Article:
The human obsession with emoji, and the sheer number of them available on your phone, may have its origins in 6 million years of evolution. A new article in Nature Ecology & Evolution, titled “The evolutionary history of the human face,” suggests that the great array of human facial expressions may make us more unique among species than we’d thought previously. Moreover, the shape and lack of hair on our faces seems to have evolved very specifically so that humans could convey a range of expressions, setting us apart from other hominids and even most other animals on Earth.
That means the minute differences in emoji expressions — and your instant inability to recognize the emotions they represent — are the byproduct of 6 million years of evolution.
The review article, co-written by experts in the field from a number of different institutions and backgrounds including paleobiologists, paleoanthropologists and archaeologists, comments on the origins of the facial muscles and bones that enable such a range of expression. “Modern humans have a short, retracted face beneath a large globular braincase that is distinctively different from that of our closest living relatives,” the researchers write. How this happened relates to both diet and social structure.
Indeed, changes in the human diet changed the way that our teeth look. The use of fire was key: Food that has been cooked or baked in a fire is softer and less sinewy than uncooked meat or plant matter, meaning the human jaw became smaller and our internal teeth smaller. The face become flatter as a result, researchers say.
“The chimpanzee, bonobo and gorilla differ from undoubted early hominins (like Australopithecus) in fundamental ways,” researchers write. “For example, all three extant species share a distinctive protruding bony arch above the eyes,” unlike humans and early hominids, they write.
Most interestingly, the researchers note how changing social structures (i.e. agrarianism) simultaneously changed how our faces look. Consider the (unwarranted) stereotype of the brutish neanderthal — with a large, protruding brow and sloped forehead, useful for communicating aggression. Hominins seem to have lost these protruding brows when aggression became less important to everyday life.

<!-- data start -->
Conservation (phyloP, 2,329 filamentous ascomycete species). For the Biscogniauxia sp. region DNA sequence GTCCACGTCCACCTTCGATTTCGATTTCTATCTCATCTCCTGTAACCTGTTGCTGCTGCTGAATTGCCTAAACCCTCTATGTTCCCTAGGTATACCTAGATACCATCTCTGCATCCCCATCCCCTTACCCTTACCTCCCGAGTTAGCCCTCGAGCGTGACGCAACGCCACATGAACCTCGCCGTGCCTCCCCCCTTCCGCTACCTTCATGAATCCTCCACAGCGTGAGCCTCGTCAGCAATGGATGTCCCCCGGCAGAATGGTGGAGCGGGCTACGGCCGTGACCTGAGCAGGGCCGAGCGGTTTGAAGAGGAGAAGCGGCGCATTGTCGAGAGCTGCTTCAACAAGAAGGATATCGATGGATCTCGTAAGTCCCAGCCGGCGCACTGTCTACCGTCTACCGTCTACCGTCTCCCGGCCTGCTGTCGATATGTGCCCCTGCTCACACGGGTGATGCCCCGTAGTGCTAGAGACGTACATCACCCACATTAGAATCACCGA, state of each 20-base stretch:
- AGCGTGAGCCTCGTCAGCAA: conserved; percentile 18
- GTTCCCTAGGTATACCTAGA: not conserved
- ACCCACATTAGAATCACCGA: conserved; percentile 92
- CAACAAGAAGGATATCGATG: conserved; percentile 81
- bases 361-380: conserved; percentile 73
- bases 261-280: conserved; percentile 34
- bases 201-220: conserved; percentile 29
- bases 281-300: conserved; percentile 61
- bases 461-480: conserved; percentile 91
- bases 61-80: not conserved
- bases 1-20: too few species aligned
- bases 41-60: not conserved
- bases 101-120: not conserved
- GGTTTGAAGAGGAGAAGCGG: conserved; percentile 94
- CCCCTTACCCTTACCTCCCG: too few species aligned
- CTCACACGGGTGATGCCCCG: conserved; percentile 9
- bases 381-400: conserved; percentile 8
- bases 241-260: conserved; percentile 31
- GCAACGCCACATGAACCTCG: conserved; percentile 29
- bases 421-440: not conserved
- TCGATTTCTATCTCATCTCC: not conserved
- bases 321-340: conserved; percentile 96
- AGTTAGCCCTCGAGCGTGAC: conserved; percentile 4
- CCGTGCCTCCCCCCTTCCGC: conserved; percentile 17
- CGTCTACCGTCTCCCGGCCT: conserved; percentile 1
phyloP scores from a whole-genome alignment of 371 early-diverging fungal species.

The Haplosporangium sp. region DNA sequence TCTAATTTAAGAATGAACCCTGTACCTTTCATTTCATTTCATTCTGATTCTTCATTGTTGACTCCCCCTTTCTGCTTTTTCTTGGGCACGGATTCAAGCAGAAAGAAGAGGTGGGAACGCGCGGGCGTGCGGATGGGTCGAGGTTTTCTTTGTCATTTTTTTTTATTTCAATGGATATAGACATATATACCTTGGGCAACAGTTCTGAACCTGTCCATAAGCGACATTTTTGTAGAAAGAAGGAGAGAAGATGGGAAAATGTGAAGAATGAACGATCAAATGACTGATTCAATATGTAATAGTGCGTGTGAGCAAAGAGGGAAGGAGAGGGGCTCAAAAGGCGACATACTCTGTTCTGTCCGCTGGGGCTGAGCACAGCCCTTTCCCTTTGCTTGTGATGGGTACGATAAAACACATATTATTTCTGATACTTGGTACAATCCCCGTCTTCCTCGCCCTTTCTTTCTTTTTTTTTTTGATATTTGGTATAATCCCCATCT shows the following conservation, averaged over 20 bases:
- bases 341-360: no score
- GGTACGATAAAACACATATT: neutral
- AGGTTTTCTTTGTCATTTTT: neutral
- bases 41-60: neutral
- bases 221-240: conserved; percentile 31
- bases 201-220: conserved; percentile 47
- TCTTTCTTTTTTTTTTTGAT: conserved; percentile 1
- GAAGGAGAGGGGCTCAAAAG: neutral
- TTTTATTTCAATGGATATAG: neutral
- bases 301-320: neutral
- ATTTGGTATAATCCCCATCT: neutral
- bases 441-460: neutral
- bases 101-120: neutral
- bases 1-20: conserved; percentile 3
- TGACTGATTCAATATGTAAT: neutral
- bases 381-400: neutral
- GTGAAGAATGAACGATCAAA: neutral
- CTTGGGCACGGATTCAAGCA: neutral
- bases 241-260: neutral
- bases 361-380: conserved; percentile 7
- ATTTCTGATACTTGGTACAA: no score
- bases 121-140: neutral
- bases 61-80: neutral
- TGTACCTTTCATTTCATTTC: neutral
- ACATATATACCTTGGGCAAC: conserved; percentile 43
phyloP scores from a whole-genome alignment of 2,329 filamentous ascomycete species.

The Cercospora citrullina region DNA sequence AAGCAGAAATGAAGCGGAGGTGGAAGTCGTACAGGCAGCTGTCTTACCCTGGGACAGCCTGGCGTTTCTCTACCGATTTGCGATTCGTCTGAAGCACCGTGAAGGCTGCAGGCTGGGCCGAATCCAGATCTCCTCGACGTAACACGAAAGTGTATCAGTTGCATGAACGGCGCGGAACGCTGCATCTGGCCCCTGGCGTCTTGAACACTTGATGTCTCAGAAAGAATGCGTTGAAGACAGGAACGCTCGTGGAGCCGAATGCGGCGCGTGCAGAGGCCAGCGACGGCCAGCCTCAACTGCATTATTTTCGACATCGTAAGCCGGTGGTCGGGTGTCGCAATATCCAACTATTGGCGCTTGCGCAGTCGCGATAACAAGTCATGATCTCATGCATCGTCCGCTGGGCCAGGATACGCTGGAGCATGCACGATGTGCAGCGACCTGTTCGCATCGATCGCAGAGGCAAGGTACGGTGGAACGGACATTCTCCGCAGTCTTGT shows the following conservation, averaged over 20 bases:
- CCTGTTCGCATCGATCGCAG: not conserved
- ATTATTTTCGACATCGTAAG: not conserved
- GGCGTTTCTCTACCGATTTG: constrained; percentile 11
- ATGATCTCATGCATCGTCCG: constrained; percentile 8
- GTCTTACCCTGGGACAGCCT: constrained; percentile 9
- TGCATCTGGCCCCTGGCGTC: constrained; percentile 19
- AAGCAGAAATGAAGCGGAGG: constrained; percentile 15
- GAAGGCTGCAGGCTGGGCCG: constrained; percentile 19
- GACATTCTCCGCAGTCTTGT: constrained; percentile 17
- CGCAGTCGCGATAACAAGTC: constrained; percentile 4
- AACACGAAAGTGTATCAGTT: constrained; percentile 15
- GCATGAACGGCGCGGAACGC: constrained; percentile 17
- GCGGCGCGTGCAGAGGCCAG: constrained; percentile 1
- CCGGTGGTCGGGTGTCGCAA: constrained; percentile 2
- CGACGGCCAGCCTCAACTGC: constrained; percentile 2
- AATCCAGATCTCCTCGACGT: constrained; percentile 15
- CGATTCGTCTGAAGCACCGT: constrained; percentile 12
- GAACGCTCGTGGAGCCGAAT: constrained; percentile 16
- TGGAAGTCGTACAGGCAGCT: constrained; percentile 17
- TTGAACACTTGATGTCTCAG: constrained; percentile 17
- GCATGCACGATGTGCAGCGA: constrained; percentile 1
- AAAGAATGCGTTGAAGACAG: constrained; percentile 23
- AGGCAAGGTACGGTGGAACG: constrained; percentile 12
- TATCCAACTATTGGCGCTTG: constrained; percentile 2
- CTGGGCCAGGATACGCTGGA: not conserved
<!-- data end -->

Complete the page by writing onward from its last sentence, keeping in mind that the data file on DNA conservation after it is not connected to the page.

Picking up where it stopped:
“Brow ridge reduction accompanied midfacial reduction,” they write. The large brow “has been implicated in many functions… Of particular interest is its role in the proposed threat display in Neanderthals.... a recent study suggested that a social signalling role, particularly in relation to dominance/aggression, was likely.”
Most great apes still have these brow ridges. However, as humans began to live in complex agrarian societies with more refined division of labor, we became more of a cooperative species that lived in larger, cooperative groups. “The role of social factors in shaping the morphology of the craniofacial skeleton has received much less attention than those relating to the biomechanics of the feeding system,” the authors continue. “Facial reduction since the MP [Middle Pleistocene] has also been attributed to the evolution of enhanced social tolerance as well as to reduced androgen activity.” (Androgens are a male sex hormone.)
“These considerations raise the possibility that the role of the face in social signalling may have been an important contributor to its later evolution, as we have suggested (see above) for the earliest stages of the hominin record as well. This possibility remains understudied,” they conclude.